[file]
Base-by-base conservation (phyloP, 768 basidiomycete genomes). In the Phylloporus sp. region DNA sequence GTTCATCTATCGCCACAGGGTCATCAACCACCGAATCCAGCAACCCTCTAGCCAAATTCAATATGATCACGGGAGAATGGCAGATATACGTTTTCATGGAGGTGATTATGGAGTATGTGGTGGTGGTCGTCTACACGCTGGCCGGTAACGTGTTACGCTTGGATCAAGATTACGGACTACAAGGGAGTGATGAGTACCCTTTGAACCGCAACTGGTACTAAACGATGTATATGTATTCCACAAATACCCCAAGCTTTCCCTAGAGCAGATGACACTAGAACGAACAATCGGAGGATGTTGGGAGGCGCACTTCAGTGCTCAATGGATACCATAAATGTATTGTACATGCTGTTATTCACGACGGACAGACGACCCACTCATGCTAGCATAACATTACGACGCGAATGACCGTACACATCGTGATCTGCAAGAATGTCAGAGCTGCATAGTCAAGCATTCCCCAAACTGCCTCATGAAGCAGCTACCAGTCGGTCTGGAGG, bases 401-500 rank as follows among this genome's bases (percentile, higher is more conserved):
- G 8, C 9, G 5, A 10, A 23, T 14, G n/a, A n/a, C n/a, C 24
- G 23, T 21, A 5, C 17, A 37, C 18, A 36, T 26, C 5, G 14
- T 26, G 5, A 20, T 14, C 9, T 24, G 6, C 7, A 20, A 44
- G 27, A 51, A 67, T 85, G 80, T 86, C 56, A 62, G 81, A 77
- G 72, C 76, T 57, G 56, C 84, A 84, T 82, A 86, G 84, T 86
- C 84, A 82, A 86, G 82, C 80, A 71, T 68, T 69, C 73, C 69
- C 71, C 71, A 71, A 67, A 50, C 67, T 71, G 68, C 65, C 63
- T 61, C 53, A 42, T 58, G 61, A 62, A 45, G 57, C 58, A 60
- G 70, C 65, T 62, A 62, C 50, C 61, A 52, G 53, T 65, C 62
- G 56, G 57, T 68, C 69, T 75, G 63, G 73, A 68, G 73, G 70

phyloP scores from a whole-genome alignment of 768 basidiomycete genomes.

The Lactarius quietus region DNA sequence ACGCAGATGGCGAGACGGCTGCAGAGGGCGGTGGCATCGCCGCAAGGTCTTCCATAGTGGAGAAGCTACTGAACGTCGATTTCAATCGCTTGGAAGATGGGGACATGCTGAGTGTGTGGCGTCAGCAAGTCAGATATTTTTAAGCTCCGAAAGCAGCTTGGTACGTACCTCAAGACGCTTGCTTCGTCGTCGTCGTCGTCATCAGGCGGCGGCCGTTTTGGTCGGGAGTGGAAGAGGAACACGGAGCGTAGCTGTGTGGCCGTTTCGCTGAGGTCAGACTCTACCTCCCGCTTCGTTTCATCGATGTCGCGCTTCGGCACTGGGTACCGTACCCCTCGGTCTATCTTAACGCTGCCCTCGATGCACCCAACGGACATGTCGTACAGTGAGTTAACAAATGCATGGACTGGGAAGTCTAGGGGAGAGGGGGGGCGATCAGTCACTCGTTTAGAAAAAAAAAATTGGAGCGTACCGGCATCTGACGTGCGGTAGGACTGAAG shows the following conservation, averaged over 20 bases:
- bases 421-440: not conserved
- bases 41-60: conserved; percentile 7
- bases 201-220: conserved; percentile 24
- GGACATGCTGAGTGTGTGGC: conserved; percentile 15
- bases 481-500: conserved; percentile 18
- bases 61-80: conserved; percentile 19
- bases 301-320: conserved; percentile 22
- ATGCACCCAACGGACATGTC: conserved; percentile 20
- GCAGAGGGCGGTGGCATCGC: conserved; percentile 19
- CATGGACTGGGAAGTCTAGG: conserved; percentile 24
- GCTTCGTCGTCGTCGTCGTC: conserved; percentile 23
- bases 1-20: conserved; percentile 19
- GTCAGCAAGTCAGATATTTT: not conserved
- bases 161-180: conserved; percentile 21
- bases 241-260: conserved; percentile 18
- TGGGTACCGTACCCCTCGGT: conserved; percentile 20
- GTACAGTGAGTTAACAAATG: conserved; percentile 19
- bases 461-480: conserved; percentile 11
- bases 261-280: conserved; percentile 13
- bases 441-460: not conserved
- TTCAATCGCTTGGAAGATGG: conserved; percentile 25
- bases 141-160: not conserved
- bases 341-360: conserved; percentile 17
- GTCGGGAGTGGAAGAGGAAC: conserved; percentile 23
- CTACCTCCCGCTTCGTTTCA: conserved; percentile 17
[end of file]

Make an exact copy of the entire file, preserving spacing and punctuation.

Base-by-base conservation (phyloP, 768 basidiomycete genomes). In the Phylloporus sp. region DNA sequence GTTCATCTATCGCCACAGGGTCATCAACCACCGAATCCAGCAACCCTCTAGCCAAATTCAATATGATCACGGGAGAATGGCAGATATACGTTTTCATGGAGGTGATTATGGAGTATGTGGTGGTGGTCGTCTACACGCTGGCCGGTAACGTGTTACGCTTGGATCAAGATTACGGACTACAAGGGAGTGATGAGTACCCTTTGAACCGCAACTGGTACTAAACGATGTATATGTATTCCACAAATACCCCAAGCTTTCCCTAGAGCAGATGACACTAGAACGAACAATCGGAGGATGTTGGGAGGCGCACTTCAGTGCTCAATGGATACCATAAATGTATTGTACATGCTGTTATTCACGACGGACAGACGACCCACTCATGCTAGCATAACATTACGACGCGAATGACCGTACACATCGTGATCTGCAAGAATGTCAGAGCTGCATAGTCAAGCATTCCCCAAACTGCCTCATGAAGCAGCTACCAGTCGGTCTGGAGG, bases 401-500 rank as follows among this genome's bases (percentile, higher is more conserved):
- G 8, C 9, G 5, A 10, A 23, T 14, G n/a, A n/a, C n/a, C 24
- G 23, T 21, A 5, C 17, A 37, C 18, A 36, T 26, C 5, G 14
- T 26, G 5, A 20, T 14, C 9, T 24, G 6, C 7, A 20, A 44
- G 27, A 51, A 67, T 85, G 80, T 86, C 56, A 62, G 81, A 77
- G 72, C 76, T 57, G 56, C 84, A 84, T 82, A 86, G 84, T 86
- C 84, A 82, A 86, G 82, C 80, A 71, T 68, T 69, C 73, C 69
- C 71, C 71, A 71, A 67, A 50, C 67, T 71, G 68, C 65, C 63
- T 61, C 53, A 42, T 58, G 61, A 62, A 45, G 57, C 58, A 60
- G 70, C 65, T 62, A 62, C 50, C 61, A 52, G 53, T 65, C 62
- G 56, G 57, T 68, C 69, T 75, G 63, G 73, A 68, G 73, G 70

phyloP scores from a whole-genome alignment of 768 basidiomycete genomes.

The Lactarius quietus region DNA sequence ACGCAGATGGCGAGACGGCTGCAGAGGGCGGTGGCATCGCCGCAAGGTCTTCCATAGTGGAGAAGCTACTGAACGTCGATTTCAATCGCTTGGAAGATGGGGACATGCTGAGTGTGTGGCGTCAGCAAGTCAGATATTTTTAAGCTCCGAAAGCAGCTTGGTACGTACCTCAAGACGCTTGCTTCGTCGTCGTCGTCGTCATCAGGCGGCGGCCGTTTTGGTCGGGAGTGGAAGAGGAACACGGAGCGTAGCTGTGTGGCCGTTTCGCTGAGGTCAGACTCTACCTCCCGCTTCGTTTCATCGATGTCGCGCTTCGGCACTGGGTACCGTACCCCTCGGTCTATCTTAACGCTGCCCTCGATGCACCCAACGGACATGTCGTACAGTGAGTTAACAAATGCATGGACTGGGAAGTCTAGGGGAGAGGGGGGGCGATCAGTCACTCGTTTAGAAAAAAAAAATTGGAGCGTACCGGCATCTGACGTGCGGTAGGACTGAAG shows the following conservation, averaged over 20 bases:
- bases 421-440: not conserved
- bases 41-60: conserved; percentile 7
- bases 201-220: conserved; percentile 24
- GGACATGCTGAGTGTGTGGC: conserved; percentile 15
- bases 481-500: conserved; percentile 18
- bases 61-80: conserved; percentile 19
- bases 301-320: conserved; percentile 22
- ATGCACCCAACGGACATGTC: conserved; percentile 20
- GCAGAGGGCGGTGGCATCGC: conserved; percentile 19
- CATGGACTGGGAAGTCTAGG: conserved; percentile 24
- GCTTCGTCGTCGTCGTCGTC: conserved; percentile 23
- bases 1-20: conserved; percentile 19
- GTCAGCAAGTCAGATATTTT: not conserved
- bases 161-180: conserved; percentile 21
- bases 241-260: conserved; percentile 18
- TGGGTACCGTACCCCTCGGT: conserved; percentile 20
- GTACAGTGAGTTAACAAATG: conserved; percentile 19
- bases 461-480: conserved; percentile 11
- bases 261-280: conserved; percentile 13
- bases 441-460: not conserved
- TTCAATCGCTTGGAAGATGG: conserved; percentile 25
- bases 141-160: not conserved
- bases 341-360: conserved; percentile 17
- GTCGGGAGTGGAAGAGGAAC: conserved; percentile 23
- CTACCTCCCGCTTCGTTTCA: conserved; percentile 17